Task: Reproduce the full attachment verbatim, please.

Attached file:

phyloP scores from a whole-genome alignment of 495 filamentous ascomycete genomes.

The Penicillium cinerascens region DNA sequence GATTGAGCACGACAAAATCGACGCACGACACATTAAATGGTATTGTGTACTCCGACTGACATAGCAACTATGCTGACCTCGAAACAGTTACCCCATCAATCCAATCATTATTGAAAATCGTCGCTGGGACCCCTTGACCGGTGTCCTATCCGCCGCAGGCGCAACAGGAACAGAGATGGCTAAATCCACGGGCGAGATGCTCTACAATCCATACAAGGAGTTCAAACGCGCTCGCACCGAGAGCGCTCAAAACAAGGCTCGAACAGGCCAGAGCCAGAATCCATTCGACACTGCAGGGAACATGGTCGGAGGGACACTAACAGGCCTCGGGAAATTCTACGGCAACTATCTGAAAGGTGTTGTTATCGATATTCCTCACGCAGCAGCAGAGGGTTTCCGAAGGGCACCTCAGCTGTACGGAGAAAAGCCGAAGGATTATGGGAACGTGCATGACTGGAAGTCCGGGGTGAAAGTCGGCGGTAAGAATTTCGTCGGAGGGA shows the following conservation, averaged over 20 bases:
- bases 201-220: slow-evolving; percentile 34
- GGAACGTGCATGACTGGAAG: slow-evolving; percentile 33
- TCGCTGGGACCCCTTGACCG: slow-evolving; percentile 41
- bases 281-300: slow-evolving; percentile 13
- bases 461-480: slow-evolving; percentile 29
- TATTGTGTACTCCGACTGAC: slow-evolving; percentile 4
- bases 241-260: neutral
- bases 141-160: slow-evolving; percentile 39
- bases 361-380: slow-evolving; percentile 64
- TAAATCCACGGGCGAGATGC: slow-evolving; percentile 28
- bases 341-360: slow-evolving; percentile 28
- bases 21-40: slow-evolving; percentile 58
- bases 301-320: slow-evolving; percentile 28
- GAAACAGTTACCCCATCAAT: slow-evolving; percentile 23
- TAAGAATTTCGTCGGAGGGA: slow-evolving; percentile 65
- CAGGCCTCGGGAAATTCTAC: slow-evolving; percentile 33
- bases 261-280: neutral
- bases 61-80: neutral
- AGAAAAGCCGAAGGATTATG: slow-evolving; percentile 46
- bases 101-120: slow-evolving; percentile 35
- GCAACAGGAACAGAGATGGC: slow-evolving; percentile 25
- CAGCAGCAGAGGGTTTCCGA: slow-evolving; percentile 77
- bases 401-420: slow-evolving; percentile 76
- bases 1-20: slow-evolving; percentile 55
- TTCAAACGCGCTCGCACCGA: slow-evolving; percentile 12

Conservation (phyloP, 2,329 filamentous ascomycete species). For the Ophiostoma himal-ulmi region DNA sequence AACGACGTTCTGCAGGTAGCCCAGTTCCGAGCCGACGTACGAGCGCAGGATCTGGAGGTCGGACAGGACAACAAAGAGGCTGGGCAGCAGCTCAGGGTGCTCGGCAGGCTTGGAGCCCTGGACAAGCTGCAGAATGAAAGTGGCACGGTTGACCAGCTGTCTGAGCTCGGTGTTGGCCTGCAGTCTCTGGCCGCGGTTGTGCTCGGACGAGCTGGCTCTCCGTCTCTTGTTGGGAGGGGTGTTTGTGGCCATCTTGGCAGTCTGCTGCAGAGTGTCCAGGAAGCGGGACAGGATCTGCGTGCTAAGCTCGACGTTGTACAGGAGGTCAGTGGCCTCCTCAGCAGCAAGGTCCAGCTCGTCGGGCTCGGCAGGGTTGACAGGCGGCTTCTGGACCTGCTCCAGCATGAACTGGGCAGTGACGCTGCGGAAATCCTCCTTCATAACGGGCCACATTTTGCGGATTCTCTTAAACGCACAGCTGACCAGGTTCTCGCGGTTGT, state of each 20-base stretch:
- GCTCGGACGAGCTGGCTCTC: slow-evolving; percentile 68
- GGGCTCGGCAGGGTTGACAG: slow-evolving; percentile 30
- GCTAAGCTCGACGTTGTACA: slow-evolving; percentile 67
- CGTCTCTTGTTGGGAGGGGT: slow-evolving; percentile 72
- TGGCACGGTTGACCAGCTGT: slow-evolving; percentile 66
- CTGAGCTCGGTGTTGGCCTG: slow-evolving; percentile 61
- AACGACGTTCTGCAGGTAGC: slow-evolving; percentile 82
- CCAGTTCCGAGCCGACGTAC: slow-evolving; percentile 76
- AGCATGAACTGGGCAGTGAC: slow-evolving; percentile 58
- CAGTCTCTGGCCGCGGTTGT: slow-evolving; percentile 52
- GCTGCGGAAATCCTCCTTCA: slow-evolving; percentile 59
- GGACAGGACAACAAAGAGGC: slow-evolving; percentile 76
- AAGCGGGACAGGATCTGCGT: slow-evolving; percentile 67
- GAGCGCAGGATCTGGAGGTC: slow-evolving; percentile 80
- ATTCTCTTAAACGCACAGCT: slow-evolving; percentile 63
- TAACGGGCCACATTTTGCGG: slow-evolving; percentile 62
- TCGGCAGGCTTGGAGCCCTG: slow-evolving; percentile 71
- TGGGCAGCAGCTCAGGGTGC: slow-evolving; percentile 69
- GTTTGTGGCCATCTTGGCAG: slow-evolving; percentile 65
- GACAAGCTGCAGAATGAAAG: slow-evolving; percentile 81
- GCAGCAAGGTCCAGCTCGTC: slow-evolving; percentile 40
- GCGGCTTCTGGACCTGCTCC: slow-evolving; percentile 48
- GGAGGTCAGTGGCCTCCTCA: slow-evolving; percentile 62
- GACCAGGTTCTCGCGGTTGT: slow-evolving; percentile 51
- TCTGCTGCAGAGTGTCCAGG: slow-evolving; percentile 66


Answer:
phyloP scores from a whole-genome alignment of 495 filamentous ascomycete genomes.

The Penicillium cinerascens region DNA sequence GATTGAGCACGACAAAATCGACGCACGACACATTAAATGGTATTGTGTACTCCGACTGACATAGCAACTATGCTGACCTCGAAACAGTTACCCCATCAATCCAATCATTATTGAAAATCGTCGCTGGGACCCCTTGACCGGTGTCCTATCCGCCGCAGGCGCAACAGGAACAGAGATGGCTAAATCCACGGGCGAGATGCTCTACAATCCATACAAGGAGTTCAAACGCGCTCGCACCGAGAGCGCTCAAAACAAGGCTCGAACAGGCCAGAGCCAGAATCCATTCGACACTGCAGGGAACATGGTCGGAGGGACACTAACAGGCCTCGGGAAATTCTACGGCAACTATCTGAAAGGTGTTGTTATCGATATTCCTCACGCAGCAGCAGAGGGTTTCCGAAGGGCACCTCAGCTGTACGGAGAAAAGCCGAAGGATTATGGGAACGTGCATGACTGGAAGTCCGGGGTGAAAGTCGGCGGTAAGAATTTCGTCGGAGGGA shows the following conservation, averaged over 20 bases:
- bases 201-220: slow-evolving; percentile 34
- GGAACGTGCATGACTGGAAG: slow-evolving; percentile 33
- TCGCTGGGACCCCTTGACCG: slow-evolving; percentile 41
- bases 281-300: slow-evolving; percentile 13
- bases 461-480: slow-evolving; percentile 29
- TATTGTGTACTCCGACTGAC: slow-evolving; percentile 4
- bases 241-260: neutral
- bases 141-160: slow-evolving; percentile 39
- bases 361-380: slow-evolving; percentile 64
- TAAATCCACGGGCGAGATGC: slow-evolving; percentile 28
- bases 341-360: slow-evolving; percentile 28
- bases 21-40: slow-evolving; percentile 58
- bases 301-320: slow-evolving; percentile 28
- GAAACAGTTACCCCATCAAT: slow-evolving; percentile 23
- TAAGAATTTCGTCGGAGGGA: slow-evolving; percentile 65
- CAGGCCTCGGGAAATTCTAC: slow-evolving; percentile 33
- bases 261-280: neutral
- bases 61-80: neutral
- AGAAAAGCCGAAGGATTATG: slow-evolving; percentile 46
- bases 101-120: slow-evolving; percentile 35
- GCAACAGGAACAGAGATGGC: slow-evolving; percentile 25
- CAGCAGCAGAGGGTTTCCGA: slow-evolving; percentile 77
- bases 401-420: slow-evolving; percentile 76
- bases 1-20: slow-evolving; percentile 55
- TTCAAACGCGCTCGCACCGA: slow-evolving; percentile 12

Conservation (phyloP, 2,329 filamentous ascomycete species). For the Ophiostoma himal-ulmi region DNA sequence AACGACGTTCTGCAGGTAGCCCAGTTCCGAGCCGACGTACGAGCGCAGGATCTGGAGGTCGGACAGGACAACAAAGAGGCTGGGCAGCAGCTCAGGGTGCTCGGCAGGCTTGGAGCCCTGGACAAGCTGCAGAATGAAAGTGGCACGGTTGACCAGCTGTCTGAGCTCGGTGTTGGCCTGCAGTCTCTGGCCGCGGTTGTGCTCGGACGAGCTGGCTCTCCGTCTCTTGTTGGGAGGGGTGTTTGTGGCCATCTTGGCAGTCTGCTGCAGAGTGTCCAGGAAGCGGGACAGGATCTGCGTGCTAAGCTCGACGTTGTACAGGAGGTCAGTGGCCTCCTCAGCAGCAAGGTCCAGCTCGTCGGGCTCGGCAGGGTTGACAGGCGGCTTCTGGACCTGCTCCAGCATGAACTGGGCAGTGACGCTGCGGAAATCCTCCTTCATAACGGGCCACATTTTGCGGATTCTCTTAAACGCACAGCTGACCAGGTTCTCGCGGTTGT, state of each 20-base stretch:
- GCTCGGACGAGCTGGCTCTC: slow-evolving; percentile 68
- GGGCTCGGCAGGGTTGACAG: slow-evolving; percentile 30
- GCTAAGCTCGACGTTGTACA: slow-evolving; percentile 67
- CGTCTCTTGTTGGGAGGGGT: slow-evolving; percentile 72
- TGGCACGGTTGACCAGCTGT: slow-evolving; percentile 66
- CTGAGCTCGGTGTTGGCCTG: slow-evolving; percentile 61
- AACGACGTTCTGCAGGTAGC: slow-evolving; percentile 82
- CCAGTTCCGAGCCGACGTAC: slow-evolving; percentile 76
- AGCATGAACTGGGCAGTGAC: slow-evolving; percentile 58
- CAGTCTCTGGCCGCGGTTGT: slow-evolving; percentile 52
- GCTGCGGAAATCCTCCTTCA: slow-evolving; percentile 59
- GGACAGGACAACAAAGAGGC: slow-evolving; percentile 76
- AAGCGGGACAGGATCTGCGT: slow-evolving; percentile 67
- GAGCGCAGGATCTGGAGGTC: slow-evolving; percentile 80
- ATTCTCTTAAACGCACAGCT: slow-evolving; percentile 63
- TAACGGGCCACATTTTGCGG: slow-evolving; percentile 62
- TCGGCAGGCTTGGAGCCCTG: slow-evolving; percentile 71
- TGGGCAGCAGCTCAGGGTGC: slow-evolving; percentile 69
- GTTTGTGGCCATCTTGGCAG: slow-evolving; percentile 65
- GACAAGCTGCAGAATGAAAG: slow-evolving; percentile 81
- GCAGCAAGGTCCAGCTCGTC: slow-evolving; percentile 40
- GCGGCTTCTGGACCTGCTCC: slow-evolving; percentile 48
- GGAGGTCAGTGGCCTCCTCA: slow-evolving; percentile 62
- GACCAGGTTCTCGCGGTTGT: slow-evolving; percentile 51
- TCTGCTGCAGAGTGTCCAGG: slow-evolving; percentile 66